From 250 miles above Earth, NASA astronaut Jessica Meir practiced what you could call extreme social distancing. Down below, a planet grappled with the coronavirus pandemic.
"There were only three people on the space station ... and it was difficult for us to understand: Wow, of the 7.5 billion humans on Earth right now, we are really the only three people that aren't affected by this," Meir told CBS News correspondent Mark Strassmann.
But, that changed a week ago. A Soyuz capsule brought Meir and two crewmates back to Kazakhstan. They landed on a planet in some ways unrecognizable from the one they left.
"We came back to all these masked faces," Meir said. "The people pulling us out of the capsule, they were already wearing masks, so that was really the first human that we saw."
While in orbit, Meir achieved a space milestone. She and astronaut Christina Kochperformed the first all-female spacewalk last October.
But long-duration space missions compromise an astronaut's immune system, so when Meir got back to Houston, she went into quarantine and Koch had to keep back.
"From a distance, we kind of could do a virtual hug," Meir said. "It's quite difficult for me. I'm a hugger, and now I've been up there for seven months and I can't even hug people, so it's pretty difficult."
NASA hopes its mission next month will leave the virus behind. SpaceX will send two NASA astronauts, Doug Hurley and Bob Behnken, to the International Space Station.
They'll become the first Americans launched from U.S. soil since 2011, when the space shuttle retired. But the coronavirus threat may block their families from watching in person.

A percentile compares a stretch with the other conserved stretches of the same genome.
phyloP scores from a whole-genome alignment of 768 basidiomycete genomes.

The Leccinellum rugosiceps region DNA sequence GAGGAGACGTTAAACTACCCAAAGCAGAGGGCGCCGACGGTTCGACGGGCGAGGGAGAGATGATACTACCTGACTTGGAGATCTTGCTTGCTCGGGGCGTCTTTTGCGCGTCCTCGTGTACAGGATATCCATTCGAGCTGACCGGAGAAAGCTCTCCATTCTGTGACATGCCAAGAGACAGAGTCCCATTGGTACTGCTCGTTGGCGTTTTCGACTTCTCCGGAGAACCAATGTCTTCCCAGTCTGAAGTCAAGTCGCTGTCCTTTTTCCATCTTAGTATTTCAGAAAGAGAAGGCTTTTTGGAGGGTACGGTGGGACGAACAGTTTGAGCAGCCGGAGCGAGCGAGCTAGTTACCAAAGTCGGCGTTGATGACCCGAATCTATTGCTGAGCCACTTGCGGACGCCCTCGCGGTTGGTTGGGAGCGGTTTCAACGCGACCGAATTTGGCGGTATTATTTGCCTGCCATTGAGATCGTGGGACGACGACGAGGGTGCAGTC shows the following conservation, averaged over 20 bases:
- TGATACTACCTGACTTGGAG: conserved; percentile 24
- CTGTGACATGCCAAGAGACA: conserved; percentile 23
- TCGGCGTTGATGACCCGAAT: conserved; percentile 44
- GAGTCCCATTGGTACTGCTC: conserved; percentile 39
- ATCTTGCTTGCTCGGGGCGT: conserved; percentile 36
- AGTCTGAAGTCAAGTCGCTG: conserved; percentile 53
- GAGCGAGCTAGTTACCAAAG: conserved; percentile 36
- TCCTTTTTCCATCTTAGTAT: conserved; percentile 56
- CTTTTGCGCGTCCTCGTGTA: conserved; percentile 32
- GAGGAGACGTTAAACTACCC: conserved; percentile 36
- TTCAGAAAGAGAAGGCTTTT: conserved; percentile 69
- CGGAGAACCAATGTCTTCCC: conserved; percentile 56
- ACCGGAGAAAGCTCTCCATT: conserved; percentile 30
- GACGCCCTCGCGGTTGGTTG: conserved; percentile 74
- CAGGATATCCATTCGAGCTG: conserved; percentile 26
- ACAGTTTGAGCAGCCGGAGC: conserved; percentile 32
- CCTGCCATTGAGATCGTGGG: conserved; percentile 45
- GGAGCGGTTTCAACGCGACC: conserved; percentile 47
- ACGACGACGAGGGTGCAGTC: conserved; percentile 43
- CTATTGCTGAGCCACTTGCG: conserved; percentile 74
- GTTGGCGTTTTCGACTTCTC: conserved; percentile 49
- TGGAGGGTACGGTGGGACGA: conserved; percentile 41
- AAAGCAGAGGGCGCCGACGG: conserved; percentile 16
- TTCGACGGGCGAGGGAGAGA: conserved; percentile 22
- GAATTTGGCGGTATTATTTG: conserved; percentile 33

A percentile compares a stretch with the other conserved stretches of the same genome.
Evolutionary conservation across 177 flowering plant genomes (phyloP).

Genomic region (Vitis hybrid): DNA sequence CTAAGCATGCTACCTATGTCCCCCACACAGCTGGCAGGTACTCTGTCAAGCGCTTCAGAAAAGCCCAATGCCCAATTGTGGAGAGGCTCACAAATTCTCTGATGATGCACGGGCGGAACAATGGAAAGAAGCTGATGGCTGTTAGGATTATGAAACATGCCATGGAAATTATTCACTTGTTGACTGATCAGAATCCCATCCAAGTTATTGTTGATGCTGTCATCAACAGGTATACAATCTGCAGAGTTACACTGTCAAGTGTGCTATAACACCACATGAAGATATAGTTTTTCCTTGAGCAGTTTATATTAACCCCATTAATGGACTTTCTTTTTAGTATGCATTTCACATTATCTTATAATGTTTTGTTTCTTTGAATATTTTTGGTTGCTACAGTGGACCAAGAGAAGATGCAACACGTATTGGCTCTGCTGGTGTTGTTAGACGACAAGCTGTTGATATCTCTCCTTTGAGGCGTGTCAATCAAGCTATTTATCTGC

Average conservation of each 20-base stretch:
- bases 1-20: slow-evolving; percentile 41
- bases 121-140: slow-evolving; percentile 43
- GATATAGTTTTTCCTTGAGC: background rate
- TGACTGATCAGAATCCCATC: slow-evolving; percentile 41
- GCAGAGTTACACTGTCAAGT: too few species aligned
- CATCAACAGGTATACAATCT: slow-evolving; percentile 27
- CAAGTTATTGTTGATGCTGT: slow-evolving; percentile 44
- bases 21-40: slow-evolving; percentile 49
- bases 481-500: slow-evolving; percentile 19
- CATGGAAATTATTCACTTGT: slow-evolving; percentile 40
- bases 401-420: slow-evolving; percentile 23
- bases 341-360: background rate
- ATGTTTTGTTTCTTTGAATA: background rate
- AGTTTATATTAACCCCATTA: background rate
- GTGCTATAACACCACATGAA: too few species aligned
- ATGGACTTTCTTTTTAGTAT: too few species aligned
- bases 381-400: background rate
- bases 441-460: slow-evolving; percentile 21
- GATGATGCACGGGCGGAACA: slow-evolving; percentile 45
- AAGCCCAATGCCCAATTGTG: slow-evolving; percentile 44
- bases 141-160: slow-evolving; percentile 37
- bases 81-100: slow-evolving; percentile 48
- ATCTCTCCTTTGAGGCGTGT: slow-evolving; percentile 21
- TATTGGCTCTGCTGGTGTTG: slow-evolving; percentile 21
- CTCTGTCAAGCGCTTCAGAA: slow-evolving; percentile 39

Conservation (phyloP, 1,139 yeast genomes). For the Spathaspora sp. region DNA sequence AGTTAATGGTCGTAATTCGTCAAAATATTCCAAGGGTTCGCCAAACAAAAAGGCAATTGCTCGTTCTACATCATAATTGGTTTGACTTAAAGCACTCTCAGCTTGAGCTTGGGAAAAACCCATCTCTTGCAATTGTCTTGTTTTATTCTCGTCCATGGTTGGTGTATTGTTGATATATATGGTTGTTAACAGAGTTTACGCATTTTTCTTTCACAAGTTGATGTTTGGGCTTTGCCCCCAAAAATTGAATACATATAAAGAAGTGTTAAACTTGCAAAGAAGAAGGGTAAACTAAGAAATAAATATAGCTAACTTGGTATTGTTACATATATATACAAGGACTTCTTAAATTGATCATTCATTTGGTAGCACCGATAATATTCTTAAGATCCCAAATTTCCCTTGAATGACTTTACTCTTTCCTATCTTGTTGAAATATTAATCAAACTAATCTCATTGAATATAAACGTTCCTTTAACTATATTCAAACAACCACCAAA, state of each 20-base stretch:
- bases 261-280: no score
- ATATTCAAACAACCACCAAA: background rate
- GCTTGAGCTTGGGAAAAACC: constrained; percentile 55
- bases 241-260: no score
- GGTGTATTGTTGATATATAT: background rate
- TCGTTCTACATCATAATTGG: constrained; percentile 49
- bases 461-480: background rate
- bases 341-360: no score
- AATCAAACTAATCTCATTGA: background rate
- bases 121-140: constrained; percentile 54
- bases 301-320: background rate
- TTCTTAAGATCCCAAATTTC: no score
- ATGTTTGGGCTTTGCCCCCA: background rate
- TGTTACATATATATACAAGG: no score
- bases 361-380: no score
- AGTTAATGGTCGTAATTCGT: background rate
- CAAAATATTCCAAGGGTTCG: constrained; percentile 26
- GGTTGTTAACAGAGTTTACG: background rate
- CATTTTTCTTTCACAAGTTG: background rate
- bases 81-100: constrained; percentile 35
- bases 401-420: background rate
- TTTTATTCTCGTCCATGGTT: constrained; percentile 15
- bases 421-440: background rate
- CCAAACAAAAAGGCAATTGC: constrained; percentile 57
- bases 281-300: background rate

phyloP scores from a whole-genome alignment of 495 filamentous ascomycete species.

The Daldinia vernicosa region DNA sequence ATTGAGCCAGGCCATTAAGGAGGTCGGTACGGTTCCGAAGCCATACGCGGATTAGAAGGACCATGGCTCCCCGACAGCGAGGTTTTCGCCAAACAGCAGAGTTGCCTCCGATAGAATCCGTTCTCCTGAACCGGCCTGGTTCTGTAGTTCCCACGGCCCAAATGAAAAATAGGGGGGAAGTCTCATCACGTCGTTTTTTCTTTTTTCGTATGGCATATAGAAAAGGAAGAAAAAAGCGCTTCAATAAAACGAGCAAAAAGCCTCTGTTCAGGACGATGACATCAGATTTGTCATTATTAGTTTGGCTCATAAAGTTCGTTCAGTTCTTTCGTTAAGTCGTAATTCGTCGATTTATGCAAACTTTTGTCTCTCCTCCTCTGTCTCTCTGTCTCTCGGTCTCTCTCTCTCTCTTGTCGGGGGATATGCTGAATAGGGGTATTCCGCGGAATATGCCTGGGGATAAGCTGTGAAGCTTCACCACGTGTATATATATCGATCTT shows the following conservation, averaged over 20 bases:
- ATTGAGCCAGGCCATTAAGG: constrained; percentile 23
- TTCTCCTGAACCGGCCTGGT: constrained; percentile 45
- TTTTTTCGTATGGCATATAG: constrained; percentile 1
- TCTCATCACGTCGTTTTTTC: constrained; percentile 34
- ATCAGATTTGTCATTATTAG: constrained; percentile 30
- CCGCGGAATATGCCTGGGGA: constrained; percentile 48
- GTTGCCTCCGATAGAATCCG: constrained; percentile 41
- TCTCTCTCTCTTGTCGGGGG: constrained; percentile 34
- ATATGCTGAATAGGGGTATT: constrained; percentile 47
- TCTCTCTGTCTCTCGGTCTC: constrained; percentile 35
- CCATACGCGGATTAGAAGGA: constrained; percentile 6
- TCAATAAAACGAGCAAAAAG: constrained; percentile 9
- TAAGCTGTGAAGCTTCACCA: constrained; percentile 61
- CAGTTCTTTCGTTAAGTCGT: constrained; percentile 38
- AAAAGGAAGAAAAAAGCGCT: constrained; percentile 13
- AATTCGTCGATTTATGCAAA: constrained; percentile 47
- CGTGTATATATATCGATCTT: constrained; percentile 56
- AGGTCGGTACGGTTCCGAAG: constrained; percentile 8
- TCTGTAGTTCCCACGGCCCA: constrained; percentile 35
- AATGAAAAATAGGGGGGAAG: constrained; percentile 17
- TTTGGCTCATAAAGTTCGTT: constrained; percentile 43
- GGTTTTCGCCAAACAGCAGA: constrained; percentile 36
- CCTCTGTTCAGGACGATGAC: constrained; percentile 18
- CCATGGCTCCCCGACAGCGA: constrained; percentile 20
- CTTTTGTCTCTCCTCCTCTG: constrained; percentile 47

"I would've said emphatically yes a few weeks ago, but I think we're all just kind of one-day-at-a-timing-it at this point," Hurley said. "And if not, they'll have to watch it from home potentially. I honestly don't know."
Jim Bridenstine, NASA's administrator, said this launch will be different.
"Instead of descending on the Kennedy Space Center, ... this time what we're asking people to do is tune in. Watch it on TV. Watch it on the internet. Stay at home," he said. "This is a moment in time when all of America can come together in the midst of a pandemic and celebrate something positive."
As for Meir, her quarantine has ended and she gets to sleep in her own bed Friday night, but, she said she feels more isolated now than she did in space.
"I think that will come out even more once I do go home. On the space station, you're expecting that kind of isolation. That's just part of the experience. We trained for it. We know it's there," she said. "Here on Earth, we're not used to that."